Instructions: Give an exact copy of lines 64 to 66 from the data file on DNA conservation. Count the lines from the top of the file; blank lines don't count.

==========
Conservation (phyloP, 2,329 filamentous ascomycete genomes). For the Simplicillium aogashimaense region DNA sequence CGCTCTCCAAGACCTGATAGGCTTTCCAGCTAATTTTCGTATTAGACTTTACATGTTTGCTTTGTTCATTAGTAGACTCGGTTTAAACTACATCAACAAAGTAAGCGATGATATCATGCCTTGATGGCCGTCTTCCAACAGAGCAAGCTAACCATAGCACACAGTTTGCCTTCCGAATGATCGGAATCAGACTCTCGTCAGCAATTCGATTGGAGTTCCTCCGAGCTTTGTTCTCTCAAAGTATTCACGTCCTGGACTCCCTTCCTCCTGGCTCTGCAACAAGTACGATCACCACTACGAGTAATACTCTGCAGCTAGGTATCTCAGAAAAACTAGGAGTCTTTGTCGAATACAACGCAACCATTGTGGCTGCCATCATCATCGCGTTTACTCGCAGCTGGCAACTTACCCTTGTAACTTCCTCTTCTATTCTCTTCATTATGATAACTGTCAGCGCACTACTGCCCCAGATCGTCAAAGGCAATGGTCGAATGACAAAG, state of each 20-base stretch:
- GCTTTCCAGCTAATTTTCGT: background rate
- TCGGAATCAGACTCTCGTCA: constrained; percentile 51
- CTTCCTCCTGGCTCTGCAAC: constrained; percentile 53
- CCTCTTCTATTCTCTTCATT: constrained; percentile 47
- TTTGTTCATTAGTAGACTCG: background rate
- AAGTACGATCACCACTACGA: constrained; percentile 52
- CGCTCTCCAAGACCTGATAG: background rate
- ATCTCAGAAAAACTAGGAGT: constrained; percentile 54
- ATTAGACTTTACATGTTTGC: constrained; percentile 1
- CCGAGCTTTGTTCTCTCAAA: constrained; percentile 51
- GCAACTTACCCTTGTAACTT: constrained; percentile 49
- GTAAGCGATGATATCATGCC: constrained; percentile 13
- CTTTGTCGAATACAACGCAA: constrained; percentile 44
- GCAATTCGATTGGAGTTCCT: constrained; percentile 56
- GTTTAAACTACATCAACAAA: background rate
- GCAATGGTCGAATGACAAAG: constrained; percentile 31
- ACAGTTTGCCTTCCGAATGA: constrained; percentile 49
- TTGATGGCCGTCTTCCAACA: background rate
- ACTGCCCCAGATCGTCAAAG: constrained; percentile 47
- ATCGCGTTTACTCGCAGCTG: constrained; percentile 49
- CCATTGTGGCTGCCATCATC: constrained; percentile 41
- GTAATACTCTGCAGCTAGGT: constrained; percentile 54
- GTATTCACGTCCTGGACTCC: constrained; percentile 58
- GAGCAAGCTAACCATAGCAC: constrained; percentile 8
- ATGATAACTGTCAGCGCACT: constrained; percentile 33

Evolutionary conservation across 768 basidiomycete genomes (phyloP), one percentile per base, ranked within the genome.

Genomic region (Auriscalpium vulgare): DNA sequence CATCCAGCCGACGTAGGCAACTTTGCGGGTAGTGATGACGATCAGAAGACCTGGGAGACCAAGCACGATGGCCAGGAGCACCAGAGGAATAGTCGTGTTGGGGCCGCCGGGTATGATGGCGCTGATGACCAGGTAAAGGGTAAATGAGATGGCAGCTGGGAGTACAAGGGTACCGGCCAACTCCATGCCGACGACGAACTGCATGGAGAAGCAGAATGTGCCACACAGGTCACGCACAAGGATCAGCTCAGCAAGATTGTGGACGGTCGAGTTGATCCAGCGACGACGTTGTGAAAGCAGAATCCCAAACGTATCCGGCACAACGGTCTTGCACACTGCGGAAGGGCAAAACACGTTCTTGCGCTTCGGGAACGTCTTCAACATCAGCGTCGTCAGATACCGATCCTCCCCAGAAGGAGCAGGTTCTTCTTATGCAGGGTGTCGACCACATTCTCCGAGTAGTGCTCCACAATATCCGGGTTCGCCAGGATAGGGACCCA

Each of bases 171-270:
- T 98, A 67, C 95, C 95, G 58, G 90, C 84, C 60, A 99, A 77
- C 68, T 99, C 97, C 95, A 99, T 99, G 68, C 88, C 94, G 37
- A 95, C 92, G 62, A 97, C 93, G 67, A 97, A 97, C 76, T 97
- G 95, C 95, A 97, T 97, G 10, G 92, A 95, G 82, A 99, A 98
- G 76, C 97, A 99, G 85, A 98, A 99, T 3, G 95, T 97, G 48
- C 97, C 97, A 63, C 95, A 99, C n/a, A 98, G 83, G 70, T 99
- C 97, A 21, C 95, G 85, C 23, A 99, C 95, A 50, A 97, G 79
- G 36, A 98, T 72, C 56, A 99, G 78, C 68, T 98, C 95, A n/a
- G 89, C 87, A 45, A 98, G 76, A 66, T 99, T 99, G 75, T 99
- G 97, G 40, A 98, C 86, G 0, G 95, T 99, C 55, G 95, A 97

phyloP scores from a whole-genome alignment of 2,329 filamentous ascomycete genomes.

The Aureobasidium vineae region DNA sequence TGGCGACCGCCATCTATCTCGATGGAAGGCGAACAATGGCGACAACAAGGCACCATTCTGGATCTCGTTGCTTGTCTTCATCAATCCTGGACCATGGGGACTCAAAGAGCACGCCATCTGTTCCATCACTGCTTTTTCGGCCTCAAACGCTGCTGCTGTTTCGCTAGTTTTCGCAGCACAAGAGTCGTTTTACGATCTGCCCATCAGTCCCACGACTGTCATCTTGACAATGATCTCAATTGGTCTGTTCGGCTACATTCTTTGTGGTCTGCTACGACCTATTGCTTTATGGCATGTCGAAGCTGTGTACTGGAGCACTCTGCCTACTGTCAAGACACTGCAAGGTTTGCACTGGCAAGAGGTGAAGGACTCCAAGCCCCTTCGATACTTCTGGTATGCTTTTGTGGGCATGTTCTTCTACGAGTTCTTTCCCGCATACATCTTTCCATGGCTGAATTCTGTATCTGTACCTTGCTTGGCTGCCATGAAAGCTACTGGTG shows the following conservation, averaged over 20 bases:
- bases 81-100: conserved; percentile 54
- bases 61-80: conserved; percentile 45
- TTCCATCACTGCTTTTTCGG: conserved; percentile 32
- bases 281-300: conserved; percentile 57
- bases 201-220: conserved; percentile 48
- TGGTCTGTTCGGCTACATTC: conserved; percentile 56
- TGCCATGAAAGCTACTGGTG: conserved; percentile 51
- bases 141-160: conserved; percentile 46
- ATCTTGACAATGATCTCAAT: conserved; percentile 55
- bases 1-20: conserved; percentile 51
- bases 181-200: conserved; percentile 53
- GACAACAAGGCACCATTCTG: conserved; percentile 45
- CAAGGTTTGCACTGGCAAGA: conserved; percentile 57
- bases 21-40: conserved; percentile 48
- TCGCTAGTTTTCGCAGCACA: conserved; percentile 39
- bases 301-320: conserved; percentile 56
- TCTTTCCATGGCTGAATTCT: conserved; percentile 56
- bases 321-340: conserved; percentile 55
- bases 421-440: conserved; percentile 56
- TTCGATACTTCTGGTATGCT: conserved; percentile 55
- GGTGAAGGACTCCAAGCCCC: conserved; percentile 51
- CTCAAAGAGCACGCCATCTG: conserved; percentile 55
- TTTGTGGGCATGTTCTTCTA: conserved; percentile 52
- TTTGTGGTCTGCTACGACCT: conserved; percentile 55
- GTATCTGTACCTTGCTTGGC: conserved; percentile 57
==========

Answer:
- TTTGTGGGCATGTTCTTCTA: conserved; percentile 52
- TTTGTGGTCTGCTACGACCT: conserved; percentile 55
- GTATCTGTACCTTGCTTGGC: conserved; percentile 57